A federal appeals court has overturned a lower court’s injunction of New Hampshire’s ban on commercial provision of prescription data, arguing that such restrictions do not constitute an abridgment of free speech.

Writing for the US Court of Appeals for the First Circuit, Judge Bruce Selya said “we are not persuaded that the regulated data transfers embody restrictions on protected speech,” adding: “Unlike stereotypical commercial speech, new information is not filtered into the marketplace with the possibility of stimulating better informed consumer choice (after all, physicians already know their own prescribing histories) and the societal benefits flowing from the prohibited transactions pale in comparison to the negative externalities produced.”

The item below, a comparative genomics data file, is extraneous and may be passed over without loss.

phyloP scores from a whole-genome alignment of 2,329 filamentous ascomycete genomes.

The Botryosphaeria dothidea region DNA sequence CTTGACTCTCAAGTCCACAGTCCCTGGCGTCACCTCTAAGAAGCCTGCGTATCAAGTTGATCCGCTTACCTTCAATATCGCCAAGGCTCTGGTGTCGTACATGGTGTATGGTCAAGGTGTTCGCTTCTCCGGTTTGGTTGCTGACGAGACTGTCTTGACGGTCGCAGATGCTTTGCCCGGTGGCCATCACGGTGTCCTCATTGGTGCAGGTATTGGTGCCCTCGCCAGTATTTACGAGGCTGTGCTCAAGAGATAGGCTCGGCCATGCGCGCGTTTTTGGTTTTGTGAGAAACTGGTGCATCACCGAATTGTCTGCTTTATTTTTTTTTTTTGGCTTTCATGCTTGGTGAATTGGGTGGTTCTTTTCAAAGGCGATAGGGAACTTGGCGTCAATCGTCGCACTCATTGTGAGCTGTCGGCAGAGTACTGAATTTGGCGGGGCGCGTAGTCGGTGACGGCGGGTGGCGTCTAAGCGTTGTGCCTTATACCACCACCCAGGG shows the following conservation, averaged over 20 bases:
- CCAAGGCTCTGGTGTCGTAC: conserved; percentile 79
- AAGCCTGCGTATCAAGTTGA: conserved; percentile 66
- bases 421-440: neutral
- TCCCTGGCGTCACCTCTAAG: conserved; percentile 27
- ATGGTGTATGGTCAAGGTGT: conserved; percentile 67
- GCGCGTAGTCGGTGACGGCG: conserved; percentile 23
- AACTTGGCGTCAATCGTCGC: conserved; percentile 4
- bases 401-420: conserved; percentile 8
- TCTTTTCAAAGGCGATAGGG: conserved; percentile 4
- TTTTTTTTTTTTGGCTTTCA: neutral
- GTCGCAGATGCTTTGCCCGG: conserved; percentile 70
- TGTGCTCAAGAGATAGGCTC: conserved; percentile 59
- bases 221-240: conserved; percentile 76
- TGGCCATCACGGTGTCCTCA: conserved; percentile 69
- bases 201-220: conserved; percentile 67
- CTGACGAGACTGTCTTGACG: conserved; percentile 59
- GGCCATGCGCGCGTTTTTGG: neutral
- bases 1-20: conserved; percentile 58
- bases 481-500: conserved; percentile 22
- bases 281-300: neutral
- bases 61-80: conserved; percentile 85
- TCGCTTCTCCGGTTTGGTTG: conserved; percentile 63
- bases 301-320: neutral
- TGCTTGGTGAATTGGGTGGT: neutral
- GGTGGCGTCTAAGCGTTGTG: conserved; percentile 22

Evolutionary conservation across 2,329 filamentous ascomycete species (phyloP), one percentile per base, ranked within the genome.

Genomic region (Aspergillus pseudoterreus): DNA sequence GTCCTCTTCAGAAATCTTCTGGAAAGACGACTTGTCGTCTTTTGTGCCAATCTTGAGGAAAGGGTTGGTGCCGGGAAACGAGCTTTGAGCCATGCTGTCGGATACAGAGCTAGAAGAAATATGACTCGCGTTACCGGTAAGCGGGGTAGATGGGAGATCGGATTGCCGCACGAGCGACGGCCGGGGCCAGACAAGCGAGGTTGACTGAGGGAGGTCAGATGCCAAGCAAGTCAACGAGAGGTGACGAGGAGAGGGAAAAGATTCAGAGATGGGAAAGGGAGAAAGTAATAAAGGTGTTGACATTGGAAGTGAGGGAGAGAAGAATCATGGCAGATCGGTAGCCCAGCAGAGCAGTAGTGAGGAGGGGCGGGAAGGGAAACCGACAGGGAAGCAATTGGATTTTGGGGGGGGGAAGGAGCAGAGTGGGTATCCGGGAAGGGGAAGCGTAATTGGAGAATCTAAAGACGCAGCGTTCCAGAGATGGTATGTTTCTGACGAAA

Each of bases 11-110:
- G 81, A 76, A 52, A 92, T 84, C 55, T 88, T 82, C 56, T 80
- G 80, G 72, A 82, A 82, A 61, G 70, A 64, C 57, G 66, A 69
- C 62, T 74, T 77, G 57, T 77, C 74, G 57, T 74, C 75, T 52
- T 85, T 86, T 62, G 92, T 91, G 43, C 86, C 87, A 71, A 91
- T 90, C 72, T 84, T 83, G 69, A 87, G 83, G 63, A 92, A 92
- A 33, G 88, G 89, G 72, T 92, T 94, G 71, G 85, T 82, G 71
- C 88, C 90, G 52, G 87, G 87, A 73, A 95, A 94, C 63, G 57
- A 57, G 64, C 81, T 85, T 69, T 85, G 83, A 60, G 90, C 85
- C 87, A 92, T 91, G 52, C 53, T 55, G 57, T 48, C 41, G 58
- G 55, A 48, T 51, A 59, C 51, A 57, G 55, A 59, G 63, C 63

Two data companies, IMS Health and Verispan (now part of SDI), sued for an injunction against a New Hampshire law prohibiting the sale of prescribing data for use in pharmaceutical detailing, arguing that it violated their First Amendment rights. A US district court agreed with them. Today’s decision overturns the district court injunction and opens the door to similar laws already on the books in Vermont and Maine and pending in two dozen more states.

In a joint statement, the data companies expressed disappointment with the decision and said they were evaluating potential next steps.